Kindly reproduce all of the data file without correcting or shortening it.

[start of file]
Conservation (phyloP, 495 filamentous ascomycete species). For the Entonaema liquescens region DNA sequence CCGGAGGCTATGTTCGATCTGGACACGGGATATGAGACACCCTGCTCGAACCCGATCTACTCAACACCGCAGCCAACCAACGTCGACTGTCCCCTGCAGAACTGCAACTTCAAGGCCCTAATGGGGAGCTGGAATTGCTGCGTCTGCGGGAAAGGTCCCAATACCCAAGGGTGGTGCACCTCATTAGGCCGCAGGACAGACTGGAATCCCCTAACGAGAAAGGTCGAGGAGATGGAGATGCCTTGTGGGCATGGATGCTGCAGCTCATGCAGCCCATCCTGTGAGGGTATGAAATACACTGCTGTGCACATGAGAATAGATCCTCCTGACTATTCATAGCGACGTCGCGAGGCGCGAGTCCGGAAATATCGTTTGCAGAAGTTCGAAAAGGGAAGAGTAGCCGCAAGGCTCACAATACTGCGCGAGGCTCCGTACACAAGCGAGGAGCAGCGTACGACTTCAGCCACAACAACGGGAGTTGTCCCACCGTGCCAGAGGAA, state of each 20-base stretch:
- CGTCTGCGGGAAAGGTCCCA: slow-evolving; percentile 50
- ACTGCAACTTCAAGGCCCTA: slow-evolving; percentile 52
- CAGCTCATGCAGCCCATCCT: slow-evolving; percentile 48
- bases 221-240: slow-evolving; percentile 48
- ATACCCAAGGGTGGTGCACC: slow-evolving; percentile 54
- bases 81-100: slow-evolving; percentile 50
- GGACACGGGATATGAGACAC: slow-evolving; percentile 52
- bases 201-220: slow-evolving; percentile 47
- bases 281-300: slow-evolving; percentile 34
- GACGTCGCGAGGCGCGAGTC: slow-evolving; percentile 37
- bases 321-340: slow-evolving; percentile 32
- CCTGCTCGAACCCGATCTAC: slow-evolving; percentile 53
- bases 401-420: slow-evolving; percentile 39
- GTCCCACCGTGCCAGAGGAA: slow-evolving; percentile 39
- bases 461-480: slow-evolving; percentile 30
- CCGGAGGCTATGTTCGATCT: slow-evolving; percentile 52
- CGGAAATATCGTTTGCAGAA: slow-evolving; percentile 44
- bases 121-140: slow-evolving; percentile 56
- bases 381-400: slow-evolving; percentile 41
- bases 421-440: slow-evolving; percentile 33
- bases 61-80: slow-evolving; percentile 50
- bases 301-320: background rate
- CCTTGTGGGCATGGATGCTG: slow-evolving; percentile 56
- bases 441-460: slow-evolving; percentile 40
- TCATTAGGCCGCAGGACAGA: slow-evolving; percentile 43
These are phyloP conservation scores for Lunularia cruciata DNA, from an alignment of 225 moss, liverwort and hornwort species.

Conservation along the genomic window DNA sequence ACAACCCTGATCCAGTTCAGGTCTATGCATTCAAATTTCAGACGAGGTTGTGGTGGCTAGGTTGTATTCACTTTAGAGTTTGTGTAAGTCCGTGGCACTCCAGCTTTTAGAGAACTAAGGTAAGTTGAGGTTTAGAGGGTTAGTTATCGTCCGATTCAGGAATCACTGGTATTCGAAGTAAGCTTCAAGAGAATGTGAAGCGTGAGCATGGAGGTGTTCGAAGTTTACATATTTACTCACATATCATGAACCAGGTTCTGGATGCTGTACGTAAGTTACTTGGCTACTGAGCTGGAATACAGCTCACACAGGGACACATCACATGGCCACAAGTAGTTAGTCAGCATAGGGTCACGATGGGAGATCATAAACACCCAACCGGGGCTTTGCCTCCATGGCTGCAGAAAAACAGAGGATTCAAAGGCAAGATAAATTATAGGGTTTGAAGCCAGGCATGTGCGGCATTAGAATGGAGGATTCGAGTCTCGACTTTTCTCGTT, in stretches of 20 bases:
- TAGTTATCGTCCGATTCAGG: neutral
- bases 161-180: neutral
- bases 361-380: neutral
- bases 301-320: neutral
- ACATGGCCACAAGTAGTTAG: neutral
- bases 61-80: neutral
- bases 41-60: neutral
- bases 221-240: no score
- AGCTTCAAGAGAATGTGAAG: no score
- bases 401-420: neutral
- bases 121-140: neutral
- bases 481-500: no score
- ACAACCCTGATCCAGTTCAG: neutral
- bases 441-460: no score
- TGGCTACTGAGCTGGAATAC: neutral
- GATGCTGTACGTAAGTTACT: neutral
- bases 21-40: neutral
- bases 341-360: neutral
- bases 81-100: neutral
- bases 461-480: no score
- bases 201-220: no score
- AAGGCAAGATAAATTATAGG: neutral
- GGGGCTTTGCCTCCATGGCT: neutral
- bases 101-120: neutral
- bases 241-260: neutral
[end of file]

Conservation (phyloP, 495 filamentous ascomycete species). For the Entonaema liquescens region DNA sequence CCGGAGGCTATGTTCGATCTGGACACGGGATATGAGACACCCTGCTCGAACCCGATCTACTCAACACCGCAGCCAACCAACGTCGACTGTCCCCTGCAGAACTGCAACTTCAAGGCCCTAATGGGGAGCTGGAATTGCTGCGTCTGCGGGAAAGGTCCCAATACCCAAGGGTGGTGCACCTCATTAGGCCGCAGGACAGACTGGAATCCCCTAACGAGAAAGGTCGAGGAGATGGAGATGCCTTGTGGGCATGGATGCTGCAGCTCATGCAGCCCATCCTGTGAGGGTATGAAATACACTGCTGTGCACATGAGAATAGATCCTCCTGACTATTCATAGCGACGTCGCGAGGCGCGAGTCCGGAAATATCGTTTGCAGAAGTTCGAAAAGGGAAGAGTAGCCGCAAGGCTCACAATACTGCGCGAGGCTCCGTACACAAGCGAGGAGCAGCGTACGACTTCAGCCACAACAACGGGAGTTGTCCCACCGTGCCAGAGGAA, state of each 20-base stretch:
- CGTCTGCGGGAAAGGTCCCA: slow-evolving; percentile 50
- ACTGCAACTTCAAGGCCCTA: slow-evolving; percentile 52
- CAGCTCATGCAGCCCATCCT: slow-evolving; percentile 48
- bases 221-240: slow-evolving; percentile 48
- ATACCCAAGGGTGGTGCACC: slow-evolving; percentile 54
- bases 81-100: slow-evolving; percentile 50
- GGACACGGGATATGAGACAC: slow-evolving; percentile 52
- bases 201-220: slow-evolving; percentile 47
- bases 281-300: slow-evolving; percentile 34
- GACGTCGCGAGGCGCGAGTC: slow-evolving; percentile 37
- bases 321-340: slow-evolving; percentile 32
- CCTGCTCGAACCCGATCTAC: slow-evolving; percentile 53
- bases 401-420: slow-evolving; percentile 39
- GTCCCACCGTGCCAGAGGAA: slow-evolving; percentile 39
- bases 461-480: slow-evolving; percentile 30
- CCGGAGGCTATGTTCGATCT: slow-evolving; percentile 52
- CGGAAATATCGTTTGCAGAA: slow-evolving; percentile 44
- bases 121-140: slow-evolving; percentile 56
- bases 381-400: slow-evolving; percentile 41
- bases 421-440: slow-evolving; percentile 33
- bases 61-80: slow-evolving; percentile 50
- bases 301-320: background rate
- CCTTGTGGGCATGGATGCTG: slow-evolving; percentile 56
- bases 441-460: slow-evolving; percentile 40
- TCATTAGGCCGCAGGACAGA: slow-evolving; percentile 43
These are phyloP conservation scores for Lunularia cruciata DNA, from an alignment of 225 moss, liverwort and hornwort species.

Conservation along the genomic window DNA sequence ACAACCCTGATCCAGTTCAGGTCTATGCATTCAAATTTCAGACGAGGTTGTGGTGGCTAGGTTGTATTCACTTTAGAGTTTGTGTAAGTCCGTGGCACTCCAGCTTTTAGAGAACTAAGGTAAGTTGAGGTTTAGAGGGTTAGTTATCGTCCGATTCAGGAATCACTGGTATTCGAAGTAAGCTTCAAGAGAATGTGAAGCGTGAGCATGGAGGTGTTCGAAGTTTACATATTTACTCACATATCATGAACCAGGTTCTGGATGCTGTACGTAAGTTACTTGGCTACTGAGCTGGAATACAGCTCACACAGGGACACATCACATGGCCACAAGTAGTTAGTCAGCATAGGGTCACGATGGGAGATCATAAACACCCAACCGGGGCTTTGCCTCCATGGCTGCAGAAAAACAGAGGATTCAAAGGCAAGATAAATTATAGGGTTTGAAGCCAGGCATGTGCGGCATTAGAATGGAGGATTCGAGTCTCGACTTTTCTCGTT, in stretches of 20 bases:
- TAGTTATCGTCCGATTCAGG: neutral
- bases 161-180: neutral
- bases 361-380: neutral
- bases 301-320: neutral
- ACATGGCCACAAGTAGTTAG: neutral
- bases 61-80: neutral
- bases 41-60: neutral
- bases 221-240: no score
- AGCTTCAAGAGAATGTGAAG: no score
- bases 401-420: neutral
- bases 121-140: neutral
- bases 481-500: no score
- ACAACCCTGATCCAGTTCAG: neutral
- bases 441-460: no score
- TGGCTACTGAGCTGGAATAC: neutral
- GATGCTGTACGTAAGTTACT: neutral
- bases 21-40: neutral
- bases 341-360: neutral
- bases 81-100: neutral
- bases 461-480: no score
- bases 201-220: no score
- AAGGCAAGATAAATTATAGG: neutral
- GGGGCTTTGCCTCCATGGCT: neutral
- bases 101-120: neutral
- bases 241-260: neutral